Possessing both prolific thinking and spiritual mind, Swami Vivekananda began questioning the existence of God at an early age. He studies led him to the free-thinking philosophy of his guru, Ramakrishna Paramhansa. He worked tirelessly towards betterment of the society, in servitude of the poor and needy, dedicating his all for his country.
Behold, it comes in might,
The power that is not power,
The light that is in darkness,
The shade in dazzling light.
It is joy that never spoke,
And grief unfelt, profound,
Immortal life unlived,
Eternal death unmourned.
It is not joy nor sorrow,
But that which is between,
It is not noght nor morrow,
But that which joins them in.
It is sweet rest in music;
And pause in sacred art;
The silence between speaking;
Between two fits of passion –
It is the calm of heart.
It is beauty never seen,
And love that stands alone,
It is song that lives un-sung,
And knowledge never known.
It is death between two lives,
And lull between two storms,
The void whence rose creation,
And that where it returns.
To it the tear-dropp goes,
To spread the smiling form
It is the Goal of Life,
And Peace – its only home!
The Living God
He who is in you and outside you,
Who works through all hands,
Who walks on all feet,
Whose body are all ye,
Him worship, and break all other idols!
He who is at once the high and low,
The sinner and the saint,
Both God and worm,
Him worship — visible, knowable, real, omnipresent,
Break all other idols!
In whom is neither past life
Nor future birth nor death,
In whom we always have been
And always shall be one,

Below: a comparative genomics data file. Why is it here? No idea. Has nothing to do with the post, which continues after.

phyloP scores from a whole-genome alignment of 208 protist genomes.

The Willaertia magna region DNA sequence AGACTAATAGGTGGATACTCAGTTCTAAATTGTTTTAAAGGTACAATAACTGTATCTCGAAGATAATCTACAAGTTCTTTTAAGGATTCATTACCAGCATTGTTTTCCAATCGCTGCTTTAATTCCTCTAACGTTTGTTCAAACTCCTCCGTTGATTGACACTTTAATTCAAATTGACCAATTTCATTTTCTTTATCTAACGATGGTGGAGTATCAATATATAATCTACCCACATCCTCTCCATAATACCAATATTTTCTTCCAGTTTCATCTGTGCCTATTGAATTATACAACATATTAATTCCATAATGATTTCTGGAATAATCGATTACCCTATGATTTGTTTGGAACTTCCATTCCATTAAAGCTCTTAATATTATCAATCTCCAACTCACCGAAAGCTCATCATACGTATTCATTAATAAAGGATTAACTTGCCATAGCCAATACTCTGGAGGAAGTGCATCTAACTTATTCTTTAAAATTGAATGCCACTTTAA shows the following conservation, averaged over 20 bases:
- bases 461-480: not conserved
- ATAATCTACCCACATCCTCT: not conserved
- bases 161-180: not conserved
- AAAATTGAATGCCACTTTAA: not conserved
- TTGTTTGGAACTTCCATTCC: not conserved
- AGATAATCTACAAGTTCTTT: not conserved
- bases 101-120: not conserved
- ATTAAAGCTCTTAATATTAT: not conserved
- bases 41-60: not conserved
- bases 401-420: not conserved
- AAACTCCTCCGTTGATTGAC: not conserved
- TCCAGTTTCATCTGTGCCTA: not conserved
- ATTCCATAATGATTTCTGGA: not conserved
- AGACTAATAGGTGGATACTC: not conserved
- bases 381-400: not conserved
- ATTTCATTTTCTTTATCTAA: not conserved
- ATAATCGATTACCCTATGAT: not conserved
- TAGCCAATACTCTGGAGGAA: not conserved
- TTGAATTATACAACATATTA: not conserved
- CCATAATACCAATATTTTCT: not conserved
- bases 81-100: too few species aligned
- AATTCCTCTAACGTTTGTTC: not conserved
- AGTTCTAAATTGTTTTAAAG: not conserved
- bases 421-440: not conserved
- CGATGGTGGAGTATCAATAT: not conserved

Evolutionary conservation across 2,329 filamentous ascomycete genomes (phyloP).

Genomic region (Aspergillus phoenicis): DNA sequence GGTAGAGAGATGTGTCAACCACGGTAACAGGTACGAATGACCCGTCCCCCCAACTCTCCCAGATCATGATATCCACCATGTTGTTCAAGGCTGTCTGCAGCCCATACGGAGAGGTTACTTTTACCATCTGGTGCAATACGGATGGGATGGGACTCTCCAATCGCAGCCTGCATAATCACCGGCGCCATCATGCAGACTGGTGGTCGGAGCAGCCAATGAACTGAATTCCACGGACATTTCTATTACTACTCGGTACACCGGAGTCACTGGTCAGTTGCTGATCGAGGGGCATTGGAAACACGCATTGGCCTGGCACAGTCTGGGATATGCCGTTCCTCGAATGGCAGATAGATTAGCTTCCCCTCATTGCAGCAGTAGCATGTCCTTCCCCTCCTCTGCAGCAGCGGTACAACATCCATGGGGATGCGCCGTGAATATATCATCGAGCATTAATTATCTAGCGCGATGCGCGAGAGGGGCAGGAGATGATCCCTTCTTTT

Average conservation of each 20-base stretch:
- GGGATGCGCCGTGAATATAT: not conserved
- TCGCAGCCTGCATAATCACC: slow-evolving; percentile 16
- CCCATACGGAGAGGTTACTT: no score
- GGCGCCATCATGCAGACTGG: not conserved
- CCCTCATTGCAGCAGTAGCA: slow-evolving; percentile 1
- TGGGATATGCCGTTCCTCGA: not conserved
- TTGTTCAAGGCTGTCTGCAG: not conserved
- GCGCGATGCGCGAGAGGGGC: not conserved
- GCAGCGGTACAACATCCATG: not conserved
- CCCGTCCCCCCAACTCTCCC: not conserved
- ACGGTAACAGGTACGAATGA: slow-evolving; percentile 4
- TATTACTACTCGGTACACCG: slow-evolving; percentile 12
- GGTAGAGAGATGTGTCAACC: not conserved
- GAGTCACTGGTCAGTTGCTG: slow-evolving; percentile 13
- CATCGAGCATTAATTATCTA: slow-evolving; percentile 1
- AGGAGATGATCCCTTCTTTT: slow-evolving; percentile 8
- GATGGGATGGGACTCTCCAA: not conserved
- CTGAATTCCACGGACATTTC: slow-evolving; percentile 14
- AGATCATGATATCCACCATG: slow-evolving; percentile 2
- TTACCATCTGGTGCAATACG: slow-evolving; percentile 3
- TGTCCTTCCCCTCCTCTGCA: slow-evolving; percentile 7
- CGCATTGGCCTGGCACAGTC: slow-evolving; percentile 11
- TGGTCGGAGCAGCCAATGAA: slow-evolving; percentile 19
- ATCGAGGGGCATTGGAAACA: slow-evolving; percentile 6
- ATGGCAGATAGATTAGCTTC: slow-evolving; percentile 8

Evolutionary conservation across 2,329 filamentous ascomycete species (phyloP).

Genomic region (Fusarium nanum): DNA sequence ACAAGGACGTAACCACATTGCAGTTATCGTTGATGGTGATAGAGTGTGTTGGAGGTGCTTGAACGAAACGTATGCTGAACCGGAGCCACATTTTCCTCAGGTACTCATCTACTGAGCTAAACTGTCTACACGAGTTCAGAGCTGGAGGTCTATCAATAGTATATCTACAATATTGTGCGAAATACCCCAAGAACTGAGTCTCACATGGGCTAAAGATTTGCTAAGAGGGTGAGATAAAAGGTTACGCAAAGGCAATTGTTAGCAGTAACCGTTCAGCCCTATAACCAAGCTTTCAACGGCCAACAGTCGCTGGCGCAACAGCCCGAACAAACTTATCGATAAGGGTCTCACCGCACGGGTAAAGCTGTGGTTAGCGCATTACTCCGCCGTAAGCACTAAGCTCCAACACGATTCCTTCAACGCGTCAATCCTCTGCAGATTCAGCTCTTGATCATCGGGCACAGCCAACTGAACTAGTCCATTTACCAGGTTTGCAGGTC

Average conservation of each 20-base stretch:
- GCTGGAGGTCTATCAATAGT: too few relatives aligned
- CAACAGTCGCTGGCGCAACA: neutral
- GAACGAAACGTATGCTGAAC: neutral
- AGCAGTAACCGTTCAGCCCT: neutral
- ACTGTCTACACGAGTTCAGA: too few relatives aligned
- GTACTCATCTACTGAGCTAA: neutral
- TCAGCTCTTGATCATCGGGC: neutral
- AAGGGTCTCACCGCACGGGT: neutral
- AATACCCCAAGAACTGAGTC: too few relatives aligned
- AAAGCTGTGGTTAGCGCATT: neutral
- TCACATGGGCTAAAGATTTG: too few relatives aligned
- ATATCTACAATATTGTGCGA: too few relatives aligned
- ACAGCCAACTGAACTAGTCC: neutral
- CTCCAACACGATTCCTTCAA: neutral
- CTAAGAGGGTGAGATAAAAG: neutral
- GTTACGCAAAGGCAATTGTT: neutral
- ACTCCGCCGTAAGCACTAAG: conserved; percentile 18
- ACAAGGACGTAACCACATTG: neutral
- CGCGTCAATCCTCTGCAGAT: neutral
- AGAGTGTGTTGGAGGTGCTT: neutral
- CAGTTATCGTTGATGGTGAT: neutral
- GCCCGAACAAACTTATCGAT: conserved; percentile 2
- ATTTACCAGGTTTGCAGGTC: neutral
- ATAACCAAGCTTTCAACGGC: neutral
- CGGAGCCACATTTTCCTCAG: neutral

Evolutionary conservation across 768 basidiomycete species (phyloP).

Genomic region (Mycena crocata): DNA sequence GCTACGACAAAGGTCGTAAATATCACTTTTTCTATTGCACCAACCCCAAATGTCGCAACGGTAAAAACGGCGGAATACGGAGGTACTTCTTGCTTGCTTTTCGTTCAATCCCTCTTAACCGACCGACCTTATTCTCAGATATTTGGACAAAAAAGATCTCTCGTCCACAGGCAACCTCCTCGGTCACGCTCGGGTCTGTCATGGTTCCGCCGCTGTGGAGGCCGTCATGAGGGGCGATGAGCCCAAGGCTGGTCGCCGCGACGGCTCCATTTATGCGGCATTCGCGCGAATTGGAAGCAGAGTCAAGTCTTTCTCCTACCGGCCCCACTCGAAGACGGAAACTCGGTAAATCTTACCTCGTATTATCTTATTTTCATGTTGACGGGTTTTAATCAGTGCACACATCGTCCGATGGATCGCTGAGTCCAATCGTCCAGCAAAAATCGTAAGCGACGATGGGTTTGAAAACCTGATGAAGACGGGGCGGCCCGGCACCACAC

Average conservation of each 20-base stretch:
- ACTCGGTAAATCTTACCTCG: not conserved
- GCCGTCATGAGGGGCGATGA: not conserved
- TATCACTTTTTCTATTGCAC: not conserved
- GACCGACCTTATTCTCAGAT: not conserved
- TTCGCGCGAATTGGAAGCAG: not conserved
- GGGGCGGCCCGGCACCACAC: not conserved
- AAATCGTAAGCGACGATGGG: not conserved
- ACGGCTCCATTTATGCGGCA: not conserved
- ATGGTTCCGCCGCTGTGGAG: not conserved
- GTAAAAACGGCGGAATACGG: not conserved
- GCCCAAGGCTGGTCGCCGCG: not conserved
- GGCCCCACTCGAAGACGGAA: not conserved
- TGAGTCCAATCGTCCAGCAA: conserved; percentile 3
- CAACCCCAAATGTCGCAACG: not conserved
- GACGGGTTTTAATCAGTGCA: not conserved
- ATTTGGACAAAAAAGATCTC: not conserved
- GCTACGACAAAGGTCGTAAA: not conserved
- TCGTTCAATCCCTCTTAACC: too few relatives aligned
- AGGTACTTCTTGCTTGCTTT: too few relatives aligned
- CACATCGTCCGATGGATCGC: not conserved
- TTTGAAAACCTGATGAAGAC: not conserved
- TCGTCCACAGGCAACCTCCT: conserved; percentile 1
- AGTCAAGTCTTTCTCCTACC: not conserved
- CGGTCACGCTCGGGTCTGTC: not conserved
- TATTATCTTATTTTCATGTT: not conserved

Him worship. Break all other idols!
Ye fools! who neglect the living God,
And His infinite reflections with which the world is full.
While ye run after imaginary shadows,
That lead alone to fights and quarrels,
Him worship, the only visible!
Break all other idols!
Song Of The Free
The wounded snake its hood unfurls,
The flame stirred up doth blaze,
The desert air resounds the calls
Of heart-struck lion’s rage.
The cloud puts forth it deluge strength
When lightning cleaves its breast,
When the soul is stirred to its in most depth
Great ones unfold their best.
Let eyes grow dim and heart grow faint,
And friendship fail and love betray,
Let Fate its hundred horrors send,
And clotted darkness block the way.
All nature wear one angry frown,
To crush you out – still know, my soul,
You are Divine. March on and on,
Nor right nor left but to the goal.
Nor angel I, nor man, nor brute,
Nor body, mind, nor he nor she,
The books do stop in wonder mute
To tell my nature; I am He.
Before the sun, the moon, the earth,
Before the stars or comets free,
Before e’en time has had its birth,
I was, I am, and I will be.
The beauteous earth, the glorious sun,
The calm sweet moon, the spangled sky,
Causation’s law do make them run;
They live in bonds, in bonds they die.
And mind its mantle dreamy net
Cast o’er them all and holds them fast.
In warp and woof of thought are set,
Earth, hells, and heavens, or worst or best.
Know these are but the outer crust –
All space and time, all effect, cause.
I am beyond all sense, all thoughts,
The witness of the universe.
Not two nor many, ’tis but one,
And thus in me all me’s I have;
I cannot hate, I cannot shun
Myself from me, I can but love.
From dreams awake, from bonds be free,
Be not afraid. This mystery,
My shadow, cannot frighten me,
Know once for all that I am He.
To An Early Violet
What though thy bed be frozen earth,
Thy cloak the chilling blast;
What though no mate to clear thy path,
Thy sky with gloom o’ercast –
What though of love itself doth fail,
Thy fragrance strewed in vain;
What though if bad o’er good prevail,
And vice o’er virtue reign –
Change not thy nature, gentle bloom,
Thou violet, sweet and pure,
But ever pour thy sweet perfume
Unasked, unstinted, sure !